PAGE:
Reactive oxygen species in male reproduction: A boon or a bane?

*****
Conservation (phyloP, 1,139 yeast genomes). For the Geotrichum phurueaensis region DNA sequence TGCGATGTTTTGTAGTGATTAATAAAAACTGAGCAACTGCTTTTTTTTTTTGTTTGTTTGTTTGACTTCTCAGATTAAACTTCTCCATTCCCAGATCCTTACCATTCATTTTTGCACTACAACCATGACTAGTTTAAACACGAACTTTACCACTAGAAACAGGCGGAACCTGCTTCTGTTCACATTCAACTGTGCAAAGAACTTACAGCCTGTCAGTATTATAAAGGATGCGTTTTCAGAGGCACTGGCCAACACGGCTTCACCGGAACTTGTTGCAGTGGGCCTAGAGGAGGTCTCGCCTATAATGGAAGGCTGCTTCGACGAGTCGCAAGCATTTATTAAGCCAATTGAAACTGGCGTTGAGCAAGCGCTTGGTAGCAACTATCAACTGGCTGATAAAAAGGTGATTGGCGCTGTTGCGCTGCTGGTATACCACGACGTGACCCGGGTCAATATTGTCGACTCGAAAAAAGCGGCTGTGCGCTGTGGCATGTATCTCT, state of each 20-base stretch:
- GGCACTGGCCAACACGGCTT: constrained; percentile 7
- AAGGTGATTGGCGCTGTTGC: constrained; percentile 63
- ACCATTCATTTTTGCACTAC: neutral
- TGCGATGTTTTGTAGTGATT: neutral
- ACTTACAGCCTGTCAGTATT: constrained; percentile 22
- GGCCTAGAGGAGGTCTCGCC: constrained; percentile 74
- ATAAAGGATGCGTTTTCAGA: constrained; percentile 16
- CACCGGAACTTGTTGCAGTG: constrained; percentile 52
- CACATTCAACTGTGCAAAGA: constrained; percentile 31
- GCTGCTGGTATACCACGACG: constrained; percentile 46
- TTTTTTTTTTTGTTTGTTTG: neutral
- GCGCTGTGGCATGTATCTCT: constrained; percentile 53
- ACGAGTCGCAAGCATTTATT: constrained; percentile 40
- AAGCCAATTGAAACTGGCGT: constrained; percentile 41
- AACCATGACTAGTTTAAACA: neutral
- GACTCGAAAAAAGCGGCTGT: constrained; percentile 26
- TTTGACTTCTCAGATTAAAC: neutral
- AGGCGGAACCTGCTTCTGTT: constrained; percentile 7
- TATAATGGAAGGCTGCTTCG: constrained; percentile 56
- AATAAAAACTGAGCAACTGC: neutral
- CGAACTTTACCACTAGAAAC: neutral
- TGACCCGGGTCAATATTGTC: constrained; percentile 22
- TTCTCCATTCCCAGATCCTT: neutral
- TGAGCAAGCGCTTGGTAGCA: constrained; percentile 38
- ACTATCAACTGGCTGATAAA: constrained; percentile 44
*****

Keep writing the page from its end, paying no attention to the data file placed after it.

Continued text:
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Reactive oxygen species (ROS) are free radicals derived from oxygen during normal cellular metabolism. ROS play a crucial role in the physiological processes and signalling pathways associated with male fertility. At physiological concentrations, ROS act as molecular mediators of signal transduction pathways involved in the regulation of the hypothalamic–pituitary–gonadal axis, spermatogenesis and steroidogenesis. They also trigger the morphological changes required for sperm maturation, such as DNA compaction and flagellar modification. Furthermore, ROS modulate crucial processes involved in the attainment of sperm fertilising ability such as capacitation, hyperactivation, acrosome reaction and sperm–oocyte fusion. Conversely, oxidative stress prevails when the concentration of ROS overwhelms the body's antioxidant defence. Various endogenous and exogenous factors enhance the synthesis of ROS resulting in the disruption of structural and functional integrity of spermatozoa through the induction of apoptotic pathway and oxidation of molecules, such as lipids, proteins and DNA. Therefore, maintenance of a balanced redox state is critical for normal male reproductive functions. This article discusses the dual role of ROS in male reproduction, highlighting the physiological role as well as their pathological implications on male fertility.